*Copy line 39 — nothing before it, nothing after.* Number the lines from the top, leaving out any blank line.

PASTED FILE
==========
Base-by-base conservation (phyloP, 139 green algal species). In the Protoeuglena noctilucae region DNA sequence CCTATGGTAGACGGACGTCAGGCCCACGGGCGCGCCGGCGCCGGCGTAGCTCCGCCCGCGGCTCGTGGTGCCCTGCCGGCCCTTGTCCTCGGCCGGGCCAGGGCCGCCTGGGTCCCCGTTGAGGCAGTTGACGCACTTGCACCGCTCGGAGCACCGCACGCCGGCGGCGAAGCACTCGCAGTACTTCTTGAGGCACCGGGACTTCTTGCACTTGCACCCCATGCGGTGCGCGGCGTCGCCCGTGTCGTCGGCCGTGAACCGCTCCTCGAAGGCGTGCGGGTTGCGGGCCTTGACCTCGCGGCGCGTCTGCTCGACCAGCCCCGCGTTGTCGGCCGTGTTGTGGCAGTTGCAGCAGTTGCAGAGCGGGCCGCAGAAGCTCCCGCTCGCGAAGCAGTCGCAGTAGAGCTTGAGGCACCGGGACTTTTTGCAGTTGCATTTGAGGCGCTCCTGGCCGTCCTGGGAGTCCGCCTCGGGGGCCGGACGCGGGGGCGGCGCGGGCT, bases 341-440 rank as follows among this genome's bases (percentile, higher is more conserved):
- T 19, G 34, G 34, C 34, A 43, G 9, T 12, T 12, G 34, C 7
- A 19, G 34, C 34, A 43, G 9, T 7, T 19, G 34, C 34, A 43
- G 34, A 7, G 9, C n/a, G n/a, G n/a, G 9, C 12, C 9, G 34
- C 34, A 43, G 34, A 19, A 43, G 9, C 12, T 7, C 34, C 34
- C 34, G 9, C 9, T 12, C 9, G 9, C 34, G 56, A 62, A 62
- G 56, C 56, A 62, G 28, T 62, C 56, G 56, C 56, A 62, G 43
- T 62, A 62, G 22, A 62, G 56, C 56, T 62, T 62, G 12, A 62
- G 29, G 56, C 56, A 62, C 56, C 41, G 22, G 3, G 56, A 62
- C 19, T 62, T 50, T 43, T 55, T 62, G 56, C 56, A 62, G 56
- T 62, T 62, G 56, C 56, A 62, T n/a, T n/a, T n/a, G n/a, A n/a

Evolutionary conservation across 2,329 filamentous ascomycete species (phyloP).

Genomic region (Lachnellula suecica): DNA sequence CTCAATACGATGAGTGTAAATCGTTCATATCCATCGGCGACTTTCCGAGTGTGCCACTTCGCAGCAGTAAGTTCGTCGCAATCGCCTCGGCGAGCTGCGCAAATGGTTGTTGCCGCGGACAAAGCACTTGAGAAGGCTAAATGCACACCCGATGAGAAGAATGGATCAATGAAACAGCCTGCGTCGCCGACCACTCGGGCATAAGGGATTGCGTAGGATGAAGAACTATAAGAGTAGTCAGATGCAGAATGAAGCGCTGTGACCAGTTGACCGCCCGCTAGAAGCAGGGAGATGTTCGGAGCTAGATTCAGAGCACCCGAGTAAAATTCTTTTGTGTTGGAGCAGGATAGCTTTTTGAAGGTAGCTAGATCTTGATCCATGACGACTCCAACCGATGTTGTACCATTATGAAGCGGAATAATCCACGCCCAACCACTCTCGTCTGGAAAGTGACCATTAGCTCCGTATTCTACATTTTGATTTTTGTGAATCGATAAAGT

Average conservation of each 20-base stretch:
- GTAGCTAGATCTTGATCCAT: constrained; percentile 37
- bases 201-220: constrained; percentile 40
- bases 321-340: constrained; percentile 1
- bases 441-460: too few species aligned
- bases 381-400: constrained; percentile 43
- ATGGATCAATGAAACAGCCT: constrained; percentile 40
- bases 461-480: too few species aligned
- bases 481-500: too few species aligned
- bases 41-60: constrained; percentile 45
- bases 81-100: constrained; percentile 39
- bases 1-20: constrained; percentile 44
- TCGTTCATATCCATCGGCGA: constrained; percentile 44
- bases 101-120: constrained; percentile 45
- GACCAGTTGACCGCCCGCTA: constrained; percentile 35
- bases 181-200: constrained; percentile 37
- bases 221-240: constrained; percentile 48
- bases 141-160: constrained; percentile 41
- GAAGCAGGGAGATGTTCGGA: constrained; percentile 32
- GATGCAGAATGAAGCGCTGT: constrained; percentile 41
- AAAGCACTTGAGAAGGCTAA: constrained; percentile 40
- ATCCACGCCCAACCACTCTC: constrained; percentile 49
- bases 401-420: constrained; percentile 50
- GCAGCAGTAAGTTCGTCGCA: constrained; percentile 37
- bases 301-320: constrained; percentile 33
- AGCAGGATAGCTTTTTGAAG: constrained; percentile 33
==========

- AGCAGGATAGCTTTTTGAAG: constrained; percentile 33